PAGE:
Football (soccer) brings out the passion in fans like no other sport. That’s why it’s called “The Beautiful Game”. However, very few stadiums around the world can match the atmosphere and history these iconic stadiums create. If you consider yourself a football fanatic, it’s REQUIRED that you visit these stadiums before you head to the great stadium in the sky.
Anfield – Liverpool
There’s no other club in the Premier League that can match the passion Liverpool fans have for their club. In recent years, the atmosphere created at the stadium has diminished sharply, but come derby day there’s nothing more chilling to the other side and fans than 40,000+ spectators singing “You’ll Never Walk Alone”. If the Signal Iduna Park can be renowned for its Yellow Wall, let Anfield be remembered for its European nights and Bill Shankly days.
On July 16, 1950, over 170,000 fans packed into the Mecca of Football. It was Brazil vs Uruguay for the World Cup trophy. The Brazilians were going into the match as heavy favorites and all they needed to do was not lose to win their first World Cup ever and do it on home soil.
90 minutes later, what was once a loud and boisterous crowd was silenced as Uruguay ran home with the trophy, 2-1 winners on the day in a game etched into the minds of Brazilians to this day as a national tragedy, forever known as the “Maracanazo”.
The Maracana will be widely remembered for that game, but it was where arguably the greatest player of all time, Pele, scored his 1000th goal. Speaking of Pele, his footprints are immortalized forever in the stadium, along with Ronaldo, Zico, Romario and more. Definitely a stadium for those who want to experience football history.
In the 2014-15 season, the average attendance for Dortmund’s home games was the highest in Europe at 80,463. As a result, the stadium creates arguably the most intense and intimidating atmosphere for opposing fans and teams in all of Europe. It’s home to the infamous Yellow Wall. The Yellow Wall is so boisterous, noisy, and scary that even Bastian Schweinsteiger admitted that it worried him more than Dortmund’s players or manager. From the tifos to the earthshaking cheers, Westfalenstadion is widely regarded throughout the footballing world as the stadium with the best atmosphere in the sport. It should be a crime to not experience it and be left in awe. Though it can be pricey to travel to Germany, it’s well worth the experience. Budget-conscious fans can still get there by using Expedia coupons from discountrue to save on flights and other travel expenses. There are very few places in the world which offer the same kind of fan experience as this stadium—so don’t miss out!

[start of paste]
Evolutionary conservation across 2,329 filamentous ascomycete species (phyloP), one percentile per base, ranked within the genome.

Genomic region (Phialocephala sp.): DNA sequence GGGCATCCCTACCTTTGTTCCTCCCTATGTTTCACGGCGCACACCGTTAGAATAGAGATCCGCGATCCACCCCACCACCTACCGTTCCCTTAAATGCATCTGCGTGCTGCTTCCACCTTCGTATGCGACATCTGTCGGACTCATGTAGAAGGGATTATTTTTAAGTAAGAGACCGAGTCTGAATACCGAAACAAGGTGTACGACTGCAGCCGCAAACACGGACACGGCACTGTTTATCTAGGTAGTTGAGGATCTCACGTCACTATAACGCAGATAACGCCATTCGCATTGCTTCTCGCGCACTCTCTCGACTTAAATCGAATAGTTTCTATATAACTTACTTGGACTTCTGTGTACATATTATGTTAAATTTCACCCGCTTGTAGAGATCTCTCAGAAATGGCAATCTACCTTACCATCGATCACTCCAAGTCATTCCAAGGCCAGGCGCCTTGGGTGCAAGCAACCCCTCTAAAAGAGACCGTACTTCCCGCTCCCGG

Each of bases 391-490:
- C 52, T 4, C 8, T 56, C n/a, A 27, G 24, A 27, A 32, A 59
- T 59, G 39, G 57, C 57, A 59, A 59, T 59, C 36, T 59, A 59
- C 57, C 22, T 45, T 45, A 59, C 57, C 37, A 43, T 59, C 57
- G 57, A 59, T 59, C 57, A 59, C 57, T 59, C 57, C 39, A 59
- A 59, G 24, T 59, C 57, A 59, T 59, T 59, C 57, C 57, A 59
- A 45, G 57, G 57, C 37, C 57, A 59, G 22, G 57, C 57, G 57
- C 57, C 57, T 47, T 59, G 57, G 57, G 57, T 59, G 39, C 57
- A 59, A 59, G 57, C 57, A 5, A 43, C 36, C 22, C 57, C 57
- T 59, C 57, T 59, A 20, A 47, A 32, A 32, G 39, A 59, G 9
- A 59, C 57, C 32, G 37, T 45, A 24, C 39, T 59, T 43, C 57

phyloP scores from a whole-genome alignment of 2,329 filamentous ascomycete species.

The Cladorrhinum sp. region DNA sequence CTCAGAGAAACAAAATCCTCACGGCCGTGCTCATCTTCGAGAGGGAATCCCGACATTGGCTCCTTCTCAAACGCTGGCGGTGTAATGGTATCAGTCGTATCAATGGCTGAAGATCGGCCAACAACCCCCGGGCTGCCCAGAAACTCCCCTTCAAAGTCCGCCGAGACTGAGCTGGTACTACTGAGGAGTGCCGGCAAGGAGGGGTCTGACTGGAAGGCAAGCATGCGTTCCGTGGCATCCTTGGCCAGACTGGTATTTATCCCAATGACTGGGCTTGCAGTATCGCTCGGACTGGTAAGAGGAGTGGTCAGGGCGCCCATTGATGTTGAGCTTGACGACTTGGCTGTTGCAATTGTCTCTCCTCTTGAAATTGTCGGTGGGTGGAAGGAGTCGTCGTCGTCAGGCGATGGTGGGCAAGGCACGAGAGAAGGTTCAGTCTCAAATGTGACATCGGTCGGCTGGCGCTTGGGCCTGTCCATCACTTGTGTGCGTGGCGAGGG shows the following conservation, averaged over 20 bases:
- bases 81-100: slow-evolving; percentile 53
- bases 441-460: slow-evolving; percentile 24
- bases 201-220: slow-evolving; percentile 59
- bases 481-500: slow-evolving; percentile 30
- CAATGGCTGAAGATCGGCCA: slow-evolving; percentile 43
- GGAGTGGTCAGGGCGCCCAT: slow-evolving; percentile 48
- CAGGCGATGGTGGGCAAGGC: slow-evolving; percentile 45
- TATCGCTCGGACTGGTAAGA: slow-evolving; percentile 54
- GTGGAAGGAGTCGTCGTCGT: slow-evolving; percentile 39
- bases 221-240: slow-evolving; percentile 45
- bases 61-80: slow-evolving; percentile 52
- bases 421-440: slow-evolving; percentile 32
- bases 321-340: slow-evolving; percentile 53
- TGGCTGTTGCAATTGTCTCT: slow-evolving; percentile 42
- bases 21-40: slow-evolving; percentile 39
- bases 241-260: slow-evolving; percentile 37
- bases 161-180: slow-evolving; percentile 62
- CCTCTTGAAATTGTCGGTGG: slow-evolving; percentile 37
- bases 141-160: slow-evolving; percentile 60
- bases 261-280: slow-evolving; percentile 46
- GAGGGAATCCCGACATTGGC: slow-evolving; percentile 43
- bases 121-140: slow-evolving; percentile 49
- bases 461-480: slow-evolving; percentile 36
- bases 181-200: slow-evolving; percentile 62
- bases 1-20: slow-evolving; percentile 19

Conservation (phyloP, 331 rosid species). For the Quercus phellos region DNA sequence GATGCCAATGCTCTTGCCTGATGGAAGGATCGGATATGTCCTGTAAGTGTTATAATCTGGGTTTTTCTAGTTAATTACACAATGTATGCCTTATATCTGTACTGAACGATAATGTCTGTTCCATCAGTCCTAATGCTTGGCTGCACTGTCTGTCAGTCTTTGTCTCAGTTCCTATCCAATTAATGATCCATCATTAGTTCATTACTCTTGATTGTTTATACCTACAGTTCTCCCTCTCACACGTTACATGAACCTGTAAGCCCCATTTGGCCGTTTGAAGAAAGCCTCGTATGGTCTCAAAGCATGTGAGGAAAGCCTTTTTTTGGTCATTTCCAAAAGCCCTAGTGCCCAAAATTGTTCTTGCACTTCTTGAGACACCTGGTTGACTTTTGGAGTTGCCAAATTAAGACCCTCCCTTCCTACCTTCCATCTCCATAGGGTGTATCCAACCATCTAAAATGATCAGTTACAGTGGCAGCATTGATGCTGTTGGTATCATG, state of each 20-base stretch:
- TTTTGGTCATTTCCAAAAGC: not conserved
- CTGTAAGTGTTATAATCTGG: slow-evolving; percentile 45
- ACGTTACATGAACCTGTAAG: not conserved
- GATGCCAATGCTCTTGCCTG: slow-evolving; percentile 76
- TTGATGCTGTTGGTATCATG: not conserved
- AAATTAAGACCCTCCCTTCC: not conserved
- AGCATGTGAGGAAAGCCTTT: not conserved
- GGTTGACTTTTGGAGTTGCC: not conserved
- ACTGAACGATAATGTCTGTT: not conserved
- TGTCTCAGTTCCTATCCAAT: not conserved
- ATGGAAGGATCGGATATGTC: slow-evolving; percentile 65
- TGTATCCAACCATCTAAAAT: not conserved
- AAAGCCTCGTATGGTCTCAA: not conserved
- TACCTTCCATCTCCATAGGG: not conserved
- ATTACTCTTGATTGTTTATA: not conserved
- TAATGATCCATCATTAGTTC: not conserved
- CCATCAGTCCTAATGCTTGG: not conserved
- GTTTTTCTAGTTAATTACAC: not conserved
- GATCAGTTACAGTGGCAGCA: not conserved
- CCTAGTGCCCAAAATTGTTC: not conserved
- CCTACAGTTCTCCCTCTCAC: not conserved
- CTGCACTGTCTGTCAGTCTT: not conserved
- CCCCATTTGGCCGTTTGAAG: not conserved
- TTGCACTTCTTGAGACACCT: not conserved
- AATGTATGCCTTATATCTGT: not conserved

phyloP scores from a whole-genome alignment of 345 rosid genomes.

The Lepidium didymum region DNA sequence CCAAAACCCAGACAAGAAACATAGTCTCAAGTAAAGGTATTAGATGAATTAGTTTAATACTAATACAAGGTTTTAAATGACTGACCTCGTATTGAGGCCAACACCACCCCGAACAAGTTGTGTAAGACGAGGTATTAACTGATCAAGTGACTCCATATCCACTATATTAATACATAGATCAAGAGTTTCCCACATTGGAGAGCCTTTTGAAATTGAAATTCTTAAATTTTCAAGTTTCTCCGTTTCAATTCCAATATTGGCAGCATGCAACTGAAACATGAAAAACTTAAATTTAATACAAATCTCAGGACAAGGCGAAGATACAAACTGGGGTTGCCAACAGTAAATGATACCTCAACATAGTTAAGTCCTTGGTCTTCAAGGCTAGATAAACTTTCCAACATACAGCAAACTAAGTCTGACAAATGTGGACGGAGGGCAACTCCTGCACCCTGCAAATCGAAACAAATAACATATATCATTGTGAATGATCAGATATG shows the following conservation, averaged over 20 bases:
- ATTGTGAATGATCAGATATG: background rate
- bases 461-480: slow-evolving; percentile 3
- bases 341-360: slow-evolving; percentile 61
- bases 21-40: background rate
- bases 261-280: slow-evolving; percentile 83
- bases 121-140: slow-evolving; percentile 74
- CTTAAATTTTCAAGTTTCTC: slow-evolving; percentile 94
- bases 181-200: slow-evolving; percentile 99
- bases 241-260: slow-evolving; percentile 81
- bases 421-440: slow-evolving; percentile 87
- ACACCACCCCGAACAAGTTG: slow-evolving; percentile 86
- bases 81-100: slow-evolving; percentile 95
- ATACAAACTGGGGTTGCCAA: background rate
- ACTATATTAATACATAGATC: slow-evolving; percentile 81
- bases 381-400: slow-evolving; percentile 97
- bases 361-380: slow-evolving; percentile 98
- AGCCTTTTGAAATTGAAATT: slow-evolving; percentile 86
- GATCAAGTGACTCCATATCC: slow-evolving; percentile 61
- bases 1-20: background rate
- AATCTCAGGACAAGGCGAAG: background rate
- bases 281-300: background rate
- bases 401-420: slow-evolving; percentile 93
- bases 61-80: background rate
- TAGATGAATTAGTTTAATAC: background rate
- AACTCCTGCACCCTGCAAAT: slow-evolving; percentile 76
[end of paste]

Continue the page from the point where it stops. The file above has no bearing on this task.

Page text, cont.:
7,400 feet in the air stands the world’s most famous stadium. The Estadio Azteca is where Diego Maradona scored his infamous Hand of God and sublime Goal of the Century against England, which cemented his name in folklore forever. It was where Italy and Germany took part in the Game of the Century, a topsy-turvy 4-3 game that cannot be described in words. It’s where the great Brazillian side of 1970 would lift the World Cup. Are you starting to see its importance in football history? Make no mistake about it, if you can only pick one of the stadiums listed here, pick the Estadio Azteca and see why it’s so tough to win at, see why history was made, and see why Diego Maradona will be remembered as the greatest player of his time.
So those are four stadiums you should visit before you die. It was definitely a tough list to assemble, and notable stadiums had to be left out (Wembley, La Bombonera, San Siro, Camp Nou, etc.). Their history and atmosphere are what separated them from the pack, and you haven’t lived until you’ve visited them all.